Go Down

Topic: do constant strings use RAM? (Read 552 times) previous topic - next topic

thatdude624

I've seen it many times before, where programs use a program memory alternative to Serial.println("text here"); in applications where more RAM is needed. why is it that the compiler makes that use RAM, though? and how exactly does it use RAM?

for example, if the program has many "quoted" (not variable) strings in it, do these all get stored in RAM is does it load a string into RAM when println is called and then unloads it afterwards, or does it keep the last string loaded until the next string related function is called? I'm guessing the first one, but I want to be a bit sure, since I've seen examples that actually copy it from PROGMEM to a global array with a set size, which would just make things worse.

thanks!

PaulS

Quote
why is it that the compiler makes that use RAM, though?

The characters have to be stored somewhere. By default that is in SRAM.

Quote
for example, if the program has many "quoted" (not variable) strings in it, do these all get stored in RAM is does it load a string into RAM when println is called

No. The strings are stored in SRAM when the sketch starts.

Quote
and then unloads it afterwards

No. The string stay in SRAM.

Quote
but I want to be a bit sure, since I've seen examples that actually copy it from PROGMEM to a global array with a set size, which would just make things worse.

Not constant strings in print statements.

thatdude624

#2
Feb 13, 2013, 04:01 pm Last Edit: Feb 13, 2013, 04:10 pm by thatdude624 Reason: 1
for every single string in the program? I wonder how my program hasn't run out of memory yet, I have stings all over the place, a few arrays and the SD card library in use, and yet it still runs fine.

if I try to use the F("stringHere") from the sticky in a function, I get this problem:

"cannot convert 'const __FlashStringHelper*' to 'char*' for argument '2' to 'void myFunction..."

so what would be the most effective and easy way to get all my functions to use PROGMEM strings instead?

I'm going to do a quick memory test to see if this is really what happens.
EDIT: sadly, it's true, no matter where the string is. surely the compiler should be able to automatically optimize this or something...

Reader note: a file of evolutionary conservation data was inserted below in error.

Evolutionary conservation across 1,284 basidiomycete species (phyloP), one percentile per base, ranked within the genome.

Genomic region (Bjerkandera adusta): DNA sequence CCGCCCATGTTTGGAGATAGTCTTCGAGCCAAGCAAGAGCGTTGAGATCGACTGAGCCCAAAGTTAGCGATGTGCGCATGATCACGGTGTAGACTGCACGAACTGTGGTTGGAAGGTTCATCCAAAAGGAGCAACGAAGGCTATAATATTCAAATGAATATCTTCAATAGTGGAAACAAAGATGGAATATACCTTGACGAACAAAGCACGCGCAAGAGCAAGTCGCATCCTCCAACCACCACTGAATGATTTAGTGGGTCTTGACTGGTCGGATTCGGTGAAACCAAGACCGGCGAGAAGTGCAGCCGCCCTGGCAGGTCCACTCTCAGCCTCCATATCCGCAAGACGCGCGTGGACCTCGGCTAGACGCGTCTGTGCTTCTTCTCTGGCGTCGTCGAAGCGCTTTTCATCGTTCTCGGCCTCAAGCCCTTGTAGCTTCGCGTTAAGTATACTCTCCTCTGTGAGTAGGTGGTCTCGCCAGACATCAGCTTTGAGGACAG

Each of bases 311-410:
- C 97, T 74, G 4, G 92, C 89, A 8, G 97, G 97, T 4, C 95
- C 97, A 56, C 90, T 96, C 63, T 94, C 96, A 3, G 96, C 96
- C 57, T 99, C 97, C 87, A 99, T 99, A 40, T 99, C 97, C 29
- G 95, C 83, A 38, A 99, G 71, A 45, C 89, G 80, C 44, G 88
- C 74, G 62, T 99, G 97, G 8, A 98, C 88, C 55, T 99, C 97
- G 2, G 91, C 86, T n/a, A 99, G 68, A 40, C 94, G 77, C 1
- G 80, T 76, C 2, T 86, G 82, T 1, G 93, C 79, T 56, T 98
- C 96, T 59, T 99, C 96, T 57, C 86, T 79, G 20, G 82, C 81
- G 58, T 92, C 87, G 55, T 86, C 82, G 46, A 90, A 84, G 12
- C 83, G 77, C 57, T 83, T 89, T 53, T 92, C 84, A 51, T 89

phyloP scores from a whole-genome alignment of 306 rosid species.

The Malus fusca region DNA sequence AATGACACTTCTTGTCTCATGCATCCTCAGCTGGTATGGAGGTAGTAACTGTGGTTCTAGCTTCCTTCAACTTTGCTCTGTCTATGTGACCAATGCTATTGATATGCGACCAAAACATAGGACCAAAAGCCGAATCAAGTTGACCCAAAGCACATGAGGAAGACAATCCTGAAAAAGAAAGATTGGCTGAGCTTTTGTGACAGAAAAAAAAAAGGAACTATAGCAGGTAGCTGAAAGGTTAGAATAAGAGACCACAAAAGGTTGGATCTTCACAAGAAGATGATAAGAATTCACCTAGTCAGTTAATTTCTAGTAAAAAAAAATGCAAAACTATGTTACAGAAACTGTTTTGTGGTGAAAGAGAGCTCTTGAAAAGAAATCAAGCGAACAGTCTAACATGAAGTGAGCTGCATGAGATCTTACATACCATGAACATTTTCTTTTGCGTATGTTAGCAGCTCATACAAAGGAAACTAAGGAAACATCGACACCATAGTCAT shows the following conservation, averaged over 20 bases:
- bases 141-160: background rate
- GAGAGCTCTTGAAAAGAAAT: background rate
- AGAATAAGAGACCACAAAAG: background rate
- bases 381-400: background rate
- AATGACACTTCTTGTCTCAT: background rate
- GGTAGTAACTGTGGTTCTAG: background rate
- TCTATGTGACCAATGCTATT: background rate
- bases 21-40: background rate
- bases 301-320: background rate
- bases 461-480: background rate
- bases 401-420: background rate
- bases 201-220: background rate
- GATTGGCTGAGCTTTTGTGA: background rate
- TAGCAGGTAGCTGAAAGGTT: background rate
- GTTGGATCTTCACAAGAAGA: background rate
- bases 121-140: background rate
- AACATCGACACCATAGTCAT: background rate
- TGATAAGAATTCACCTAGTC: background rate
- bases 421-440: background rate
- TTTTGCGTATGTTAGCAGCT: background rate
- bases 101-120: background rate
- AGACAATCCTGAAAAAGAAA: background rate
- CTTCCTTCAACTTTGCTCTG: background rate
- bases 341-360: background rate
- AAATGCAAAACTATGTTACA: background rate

PaulS

Quote
for every single string in the program?

For every unique string, yes.

If you have Serial.print("I got here"); 27 places in your code, there will only be one copy of the string kept.

Quote
I wonder how my program hasn't run out of memory yet, I have stings all over the place

Well, stings don't take up as much space as strings.

Quote
if I try to use the F("stringHere") from the sticky in a function, I get this problem:

You need to overload your function, as the Print class has, to support the F() macro.

Quote
so what would be the most effective and easy way to get all my functions to use PROGMEM strings instead?

There was a clue above.

thatdude624


Quote
if I try to use the F("stringHere") from the sticky in a function, I get this problem:

You need to overload your function, as the Print class has, to support the F() macro.

is F the same as PSTR? I can only find information on that function on Google.

James C4S


is F the same as PSTR? I can only find information on that function on Google.


It is from WString.h:
Code: [Select]
class __FlashStringHelper;
#define F(string_literal) (reinterpret_cast<const __FlashStringHelper *>(PSTR(string_literal)))
Capacitor Expert By Day, Enginerd by night.  ||  Personal Blog: www.baldengineer.com  || Electronics Tutorials for Beginners:  www.addohms.com

thatdude624

Alright, in the end I decided to use this:
Code: [Select]
#define P(str) (strcpy_P(bufferA, PSTR(str)), bufferA)
where bufferA is
Code: [Select]
char bufferA[32];
and was already in use in my program as a general purpose text holder that holds data for short/very short periods of time (for example, as an alternative to returning a delay). It works, thanks!

Khalid

except //comments everything takes space...

Go Up